April 11, 2021
For the last year or so, I’ve stopped going out for coffee every morning and have been relying more on making it at home. At first, I had an espresso machine and was shopping for a decent grinder before I realized it wasn’t needed to brew a good cup of coffee. Instead, I opted for a more straightforward pour-over approach using a Hario hand coffee grinder, some locally roasted beans, and a classic Chemex brewer.
I’ve been happy with my setup so far, but after noticing the new Hario Olive wood and ceramic hand coffee grinder (model MCW-2-OV), I spoke to my local coffee supplier Eight Ounce Coffee, and they generously let me borrow one for this review. I’ve been using the Hario Skerton grinder for the last 6 or so months, so I was curious to see if spending double the amount was worth it, or if it was mostly an aesthetic improvement over the other Hario hand grinders.
Well, it’s an improvement in visual design compared to the Skerton. The transparent plastic top and bottom are instead a beautiful combination of white BPA-free plastic and natural olive wood. The stainless steel lid extends out into an arm topped with a turned wood handle.
Looking at the grinder from the top, you’ll see a small opening into the main chamber which is handy for a few reasons – first, it’s easy to load the grinder with beans without having to take the top off, and second, it’s nice to see how much coffee there is left remaining to grind.
The top half of the grinder directly screws into the bottom half with a few turns. I have a couple of small issues with how this is designed which I’ll touch on shortly.
My favorite part about wood is the uniqueness it offers. In this case, there is some gorgeous grain visible near the bottom, and needless to say, each one will be different from the next.
The bottom has four little rubber feet to give it a bit more grip than the wood would offer on its own. I use it while holding it with my left hand, so I’ve never found the need to set it right on the counter while grinding.
Another one of my favorite parts of this design is the subtlety of the branding. There isn’t any branding visible on the grinder except the Hario logo debossed into the metal of the underside of the handle, which is evident, but out of the way.
Taking it apart is very straightforward, which is essential since it requires hand washing. A nut holds the handle in place, the top and bottom halls screw apart, and the grinding mechanism itself is quickly taken out as well.
I wish the threads themselves were plastic, similar to the lid of the Soma Water Bottle I reviewed here. Olive is a hard and durable wood, but screwing the plastic piece into it can take a bit of finesse.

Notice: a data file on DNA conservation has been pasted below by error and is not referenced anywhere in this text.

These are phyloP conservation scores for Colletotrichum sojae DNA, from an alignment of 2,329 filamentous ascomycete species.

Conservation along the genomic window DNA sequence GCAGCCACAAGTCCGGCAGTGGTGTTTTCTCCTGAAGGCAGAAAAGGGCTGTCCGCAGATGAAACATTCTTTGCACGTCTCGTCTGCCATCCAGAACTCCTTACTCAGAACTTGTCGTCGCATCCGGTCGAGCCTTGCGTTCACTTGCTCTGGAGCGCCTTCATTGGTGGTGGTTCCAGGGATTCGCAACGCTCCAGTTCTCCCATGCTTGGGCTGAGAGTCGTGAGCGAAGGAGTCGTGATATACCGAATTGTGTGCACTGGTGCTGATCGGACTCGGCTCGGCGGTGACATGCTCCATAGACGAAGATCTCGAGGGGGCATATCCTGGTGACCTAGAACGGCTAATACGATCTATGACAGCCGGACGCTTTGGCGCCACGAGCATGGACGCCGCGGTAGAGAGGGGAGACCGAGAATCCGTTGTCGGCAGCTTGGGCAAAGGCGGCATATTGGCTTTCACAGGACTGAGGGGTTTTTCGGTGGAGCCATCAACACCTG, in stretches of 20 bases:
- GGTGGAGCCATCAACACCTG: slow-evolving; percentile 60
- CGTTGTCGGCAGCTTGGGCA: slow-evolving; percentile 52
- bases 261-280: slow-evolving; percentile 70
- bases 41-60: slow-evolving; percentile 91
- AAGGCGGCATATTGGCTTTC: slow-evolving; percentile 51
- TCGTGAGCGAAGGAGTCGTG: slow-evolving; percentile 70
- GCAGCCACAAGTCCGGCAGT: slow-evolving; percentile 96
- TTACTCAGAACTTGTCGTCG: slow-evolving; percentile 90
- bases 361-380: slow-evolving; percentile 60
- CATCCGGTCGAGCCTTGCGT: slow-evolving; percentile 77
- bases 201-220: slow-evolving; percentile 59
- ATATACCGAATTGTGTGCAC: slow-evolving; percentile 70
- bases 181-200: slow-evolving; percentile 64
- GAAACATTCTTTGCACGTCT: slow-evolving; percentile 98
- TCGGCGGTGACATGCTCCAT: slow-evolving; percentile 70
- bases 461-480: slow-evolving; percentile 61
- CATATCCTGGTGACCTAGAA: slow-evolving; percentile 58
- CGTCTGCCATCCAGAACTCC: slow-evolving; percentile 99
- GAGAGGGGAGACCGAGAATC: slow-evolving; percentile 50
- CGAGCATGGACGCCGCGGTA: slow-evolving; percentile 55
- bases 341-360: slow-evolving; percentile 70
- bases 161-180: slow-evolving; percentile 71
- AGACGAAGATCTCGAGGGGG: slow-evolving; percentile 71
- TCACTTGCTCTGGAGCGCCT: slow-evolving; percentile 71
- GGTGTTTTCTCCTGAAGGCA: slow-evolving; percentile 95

I prefer the grind adjustment on this compared to what I have now – all you do is twist the adjustment piece which varies from somewhat fine, to coarse. If you’re looking for something extremely fine like espresso grind, a hand grinder probably isn’t what you’re going to want to use.
The burrs are conical ceramic, which are resistant to rusting, shattering, and becoming dull. I find the 20 grams of beans I need to brew for my Chemex takes about a minute and a half to grind.
In total, the main compartment of the grinder can hold up to 30 grams of beans.
I did notice on one occasion while grinding, a few of the beans popped out of the opening at the top. It’s one of the drawbacks of having that easy accessibility, but it shouldn’t be a big deal if you’re paying a bit of attention.
A piece of rubber lines the top piece, making it easy to remove, but still secure enough to hold everything in place.
Since I’m grinding for pour over in my Chemex, the consistency I’m looking for is similar to something like coarse sea salt. This grinder does a perfect job of attaining that. One thing I did notice – you can feel a bit of play between the top and bottom halves of the grinder while holding it with one hand, and grinding with the other. It’s pretty easy to notice since you’re holding it directly over where the two pieces connect. It’s not a deal breaker by any means; it just feels a touch sloppy.
Compared to my current Hario grinder, this one wins in the design department. Since I use it every day, I typically have it out on my counter, so I do prefer the simplicity of it. The adjustments are much easier to manage, but the build quality and performance of the two are very comparable. If you’re looking for something a little bit more pleasing to the eye for around $80, I think the Hario Wood and Ceramic grinder would be a serious contender. If you’re looking for more information on what type of mill you think you’ll need, check out this article on Your Best Coffee Machine where they did a thorough explanation on some of the more delicate details.